TAHLEQUAH — A memorial service for Arthur D. Jordan, will be held Friday, Dec. 14, at 2 p.m., at Green Country Funeral Home in Tahlequah. Burial service will follow at Molly Field Cemetery on Highway 10 near Scraper.
Officiating will be Rev. Leighton Reed. Pallbearers are Phillip Jordan, John Conrad, David Jordan, Tyler Lewis, Jacob Lewis and chandler Cliburn. Honorary pallbearers are: Frank Sherman, Curtis Welch, Bill Copeland, Eric Wilson, Alan Wilson and Bill Swagerty. Online condolences may be left at tahlequahfuneral.com. Arrangements under the care of Green Country Funeral Home.
Surrounded by family, Arthur Dwayne Jordan, 86 years of age, passed away at his home in Scraper, Dec. 6, 2012, near his beloved Illinois River. Arthur was born in Oil Springs, April 10, 1926, the son of Homer and Pearl Jordan. He attended Kansas Schools and married Joan Sherman on Aug. 22, 1944.
World War II was being fought at this time, and in February of 1945, Arthur was drafted into the United States Army. He became an expert machine gunner and a member of the 1874th Engineer Aviation Battalion of which he specialized in carpentry. He was sent to Japan to fight in 1945; however, both bombs were dropped while he was underway which brought an end to the fighting. Amazingly while at sea, Arthur witnessed the mushroom cloud over Nagasaki. He went on to Japan and helped rebuild a hospital in the midst of the devastation, and assisted with other construction as well. He was also assigned to guard the captured Japanese Prime Minister Hideki Tojo during his time there.
Meanwhile, back home in Scraper, his wife Joan had given him a son in March of 1946. In June of '46, Arthur was honorably discharged and was able to go home to his young wife, and meet his newborn son for the first time. The following year, the family decided to head west to central California where Arthur went to work at Steve Crow's Alfalfa Farm. There he trained in cutting edge agricultural science, and this is where a dream began. The next year, he went to work on Phil Moe's dairy farm. His employment there would begin to shape his career and destiny in the dairy farming business.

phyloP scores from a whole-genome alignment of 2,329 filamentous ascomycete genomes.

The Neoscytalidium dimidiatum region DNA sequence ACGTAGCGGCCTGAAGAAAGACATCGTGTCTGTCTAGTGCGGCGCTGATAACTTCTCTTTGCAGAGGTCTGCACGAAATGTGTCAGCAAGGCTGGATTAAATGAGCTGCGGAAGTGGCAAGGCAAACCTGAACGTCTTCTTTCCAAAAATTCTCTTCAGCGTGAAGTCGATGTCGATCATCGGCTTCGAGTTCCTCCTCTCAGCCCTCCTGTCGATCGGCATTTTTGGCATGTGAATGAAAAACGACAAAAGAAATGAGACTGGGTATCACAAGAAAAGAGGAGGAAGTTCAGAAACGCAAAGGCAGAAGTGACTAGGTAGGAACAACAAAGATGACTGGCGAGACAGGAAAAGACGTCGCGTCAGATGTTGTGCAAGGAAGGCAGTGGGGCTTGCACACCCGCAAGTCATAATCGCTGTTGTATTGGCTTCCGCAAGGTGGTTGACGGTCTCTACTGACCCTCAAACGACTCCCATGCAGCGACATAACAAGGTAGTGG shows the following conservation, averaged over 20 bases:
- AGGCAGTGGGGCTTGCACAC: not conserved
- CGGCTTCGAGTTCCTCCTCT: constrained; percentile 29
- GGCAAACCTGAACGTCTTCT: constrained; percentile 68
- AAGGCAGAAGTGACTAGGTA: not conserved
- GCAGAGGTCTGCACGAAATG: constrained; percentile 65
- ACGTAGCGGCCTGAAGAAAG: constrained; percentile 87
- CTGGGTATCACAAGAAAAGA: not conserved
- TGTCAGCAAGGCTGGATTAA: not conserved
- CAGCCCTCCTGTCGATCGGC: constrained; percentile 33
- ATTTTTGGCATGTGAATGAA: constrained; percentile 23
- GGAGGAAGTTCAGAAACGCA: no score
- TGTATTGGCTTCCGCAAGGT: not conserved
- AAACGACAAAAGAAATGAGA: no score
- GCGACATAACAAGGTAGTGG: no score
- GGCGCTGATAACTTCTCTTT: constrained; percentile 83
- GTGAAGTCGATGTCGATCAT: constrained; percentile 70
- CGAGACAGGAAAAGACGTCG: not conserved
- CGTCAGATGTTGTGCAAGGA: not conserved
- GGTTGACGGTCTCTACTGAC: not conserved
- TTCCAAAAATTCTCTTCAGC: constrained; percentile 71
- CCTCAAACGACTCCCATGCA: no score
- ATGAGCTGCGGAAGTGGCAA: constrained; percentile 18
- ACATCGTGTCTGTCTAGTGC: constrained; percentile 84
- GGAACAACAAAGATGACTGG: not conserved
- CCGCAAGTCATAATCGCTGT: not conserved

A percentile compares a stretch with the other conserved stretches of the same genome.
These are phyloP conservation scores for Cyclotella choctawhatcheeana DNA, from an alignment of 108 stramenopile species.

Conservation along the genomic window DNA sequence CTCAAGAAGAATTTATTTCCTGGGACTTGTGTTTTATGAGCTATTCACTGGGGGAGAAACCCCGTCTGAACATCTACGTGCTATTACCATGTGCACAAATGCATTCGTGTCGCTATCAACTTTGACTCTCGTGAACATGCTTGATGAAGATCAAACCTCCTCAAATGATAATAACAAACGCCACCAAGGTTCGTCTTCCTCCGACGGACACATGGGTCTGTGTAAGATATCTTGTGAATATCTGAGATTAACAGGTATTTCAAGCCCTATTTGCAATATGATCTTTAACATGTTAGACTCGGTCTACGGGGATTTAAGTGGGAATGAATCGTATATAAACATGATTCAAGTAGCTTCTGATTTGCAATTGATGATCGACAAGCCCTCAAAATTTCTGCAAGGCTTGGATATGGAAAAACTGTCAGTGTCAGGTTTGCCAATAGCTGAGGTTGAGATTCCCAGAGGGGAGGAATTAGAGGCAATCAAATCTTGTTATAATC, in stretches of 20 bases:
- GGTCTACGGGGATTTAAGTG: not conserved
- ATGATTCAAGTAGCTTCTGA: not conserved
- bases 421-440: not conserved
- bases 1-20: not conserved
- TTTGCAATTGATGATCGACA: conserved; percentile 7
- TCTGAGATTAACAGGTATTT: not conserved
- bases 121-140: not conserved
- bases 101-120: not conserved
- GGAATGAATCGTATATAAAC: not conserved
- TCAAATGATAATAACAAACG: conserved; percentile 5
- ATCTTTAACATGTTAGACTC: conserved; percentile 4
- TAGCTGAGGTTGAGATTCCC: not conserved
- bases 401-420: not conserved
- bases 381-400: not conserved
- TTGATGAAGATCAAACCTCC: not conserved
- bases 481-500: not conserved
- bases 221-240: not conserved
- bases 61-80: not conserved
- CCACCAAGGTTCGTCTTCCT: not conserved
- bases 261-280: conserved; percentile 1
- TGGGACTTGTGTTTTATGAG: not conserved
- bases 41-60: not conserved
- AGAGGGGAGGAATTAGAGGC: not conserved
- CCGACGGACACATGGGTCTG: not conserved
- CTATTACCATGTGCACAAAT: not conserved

Mr. and Mrs. Jordan were blessed with a baby girl they named Shirley in January of '49, and they couldn't be happier to have a little princess in their family. In 1950, Arthur went into partnership on the Silvera Dairy in Newman, Calif., where he worked very hard for the next five years. In '55, he decided to take his family back home to Scraper, where Arthur purchased the Stewart Farm and began fulfilling his dream of growing the best alfalfa in the state, and having his own dairy. He also found the time to be appointed to the Kansas School Board, where he served for about eight years, and also the Secretary of the Precinct 18 election board for 25 years.
In time, his children became adults, and after his son Wayne returned from deployment in Vietnam, they decided to partner together in the dairy business. Arthur worked until 1976, at which time he gave control to his son and retired at the urging of his physician due to health reasons. However, he had one more highly important mission for the dairy. Wayne wanted to invest in a very special registered milk cow by the name of Leeds Chief Day, so he asked his dad to go get her, which he did – along with a few other registered cows. The dairy went on to have some of the nation's top producing milk cattle, Day being at the top of that list.
During retirement, Arthur stayed busy working part time jobs in the community, growing a beautiful garden, and being there for his family, and most importantly – taking care of his wife Joan, who in the last years of her life, had to deal with severe Post-Polio Syndrome. They were married for 67 years.
Arthur Jordan loved the Lord Jesus and was a faithful member and leader of Scraper Christian Church where he became an Elder and taught the adult Sunday school class until he could no longer teach. He loved people with all of his heart, and especially his wife and family, whom he loved passionately. He would give anyone the shirt off his back if they needed it, and he never met a stranger.
Arthur was preceded in death by his cherished wife, Joan, in January of this year; and also his beautiful daughter, Shirley in 2011. Arthur is survived by his son and daughter-in-law, Wayne and Ann Jordan; five grandchildren, Carol Lewis and husband Jacob, John Conrad, Phillip Jordan and wife Stephanie, David Jordan and wife Adrianne, and Joshua Swagerty and wife Kaily. He is also survived by six great-grandchildren, Tyler Lewis, Comfort Cliburn and husband Chandler, Hannah Swagerty, Treyton Jordan, Dylan Swagerty and Kelton Jordan.
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